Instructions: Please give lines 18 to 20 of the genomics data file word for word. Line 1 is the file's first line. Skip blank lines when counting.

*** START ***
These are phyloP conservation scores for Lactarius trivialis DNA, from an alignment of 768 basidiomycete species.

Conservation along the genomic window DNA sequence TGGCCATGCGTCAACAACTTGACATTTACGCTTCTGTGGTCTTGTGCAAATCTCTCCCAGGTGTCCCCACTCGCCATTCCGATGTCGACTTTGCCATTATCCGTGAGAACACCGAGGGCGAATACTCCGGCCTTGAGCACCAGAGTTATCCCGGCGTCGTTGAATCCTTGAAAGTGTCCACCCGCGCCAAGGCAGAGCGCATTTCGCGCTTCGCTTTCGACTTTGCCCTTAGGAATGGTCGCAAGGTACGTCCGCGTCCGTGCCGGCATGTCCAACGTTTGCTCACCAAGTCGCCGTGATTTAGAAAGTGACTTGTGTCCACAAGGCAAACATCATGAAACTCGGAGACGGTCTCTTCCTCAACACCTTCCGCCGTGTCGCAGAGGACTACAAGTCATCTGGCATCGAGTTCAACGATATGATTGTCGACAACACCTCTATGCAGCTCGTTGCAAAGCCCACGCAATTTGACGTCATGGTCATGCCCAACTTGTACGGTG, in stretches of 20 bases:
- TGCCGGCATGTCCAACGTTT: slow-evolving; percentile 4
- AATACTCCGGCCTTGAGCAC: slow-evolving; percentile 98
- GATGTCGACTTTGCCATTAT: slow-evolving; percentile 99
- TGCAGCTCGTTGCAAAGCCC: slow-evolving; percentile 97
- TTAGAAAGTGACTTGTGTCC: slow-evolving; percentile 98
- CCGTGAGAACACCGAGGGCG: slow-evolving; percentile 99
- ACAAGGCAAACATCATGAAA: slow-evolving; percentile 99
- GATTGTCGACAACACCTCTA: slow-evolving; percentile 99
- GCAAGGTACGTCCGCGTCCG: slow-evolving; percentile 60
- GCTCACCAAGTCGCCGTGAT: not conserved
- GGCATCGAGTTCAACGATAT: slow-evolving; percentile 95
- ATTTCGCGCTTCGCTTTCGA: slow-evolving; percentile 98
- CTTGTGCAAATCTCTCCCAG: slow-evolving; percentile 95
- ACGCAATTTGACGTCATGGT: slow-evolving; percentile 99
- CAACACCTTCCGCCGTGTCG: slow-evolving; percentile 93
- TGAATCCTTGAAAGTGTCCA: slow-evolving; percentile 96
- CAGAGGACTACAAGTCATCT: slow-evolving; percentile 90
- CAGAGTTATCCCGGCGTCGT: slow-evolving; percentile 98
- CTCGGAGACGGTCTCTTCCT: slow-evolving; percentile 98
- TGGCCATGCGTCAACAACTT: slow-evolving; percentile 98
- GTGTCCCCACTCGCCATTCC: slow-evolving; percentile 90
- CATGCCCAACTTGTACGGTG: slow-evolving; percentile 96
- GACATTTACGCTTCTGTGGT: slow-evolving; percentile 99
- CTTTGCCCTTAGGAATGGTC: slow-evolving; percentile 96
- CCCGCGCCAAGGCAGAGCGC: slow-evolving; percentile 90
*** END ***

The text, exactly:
- TGAATCCTTGAAAGTGTCCA: slow-evolving; percentile 96
- CAGAGGACTACAAGTCATCT: slow-evolving; percentile 90
- CAGAGTTATCCCGGCGTCGT: slow-evolving; percentile 98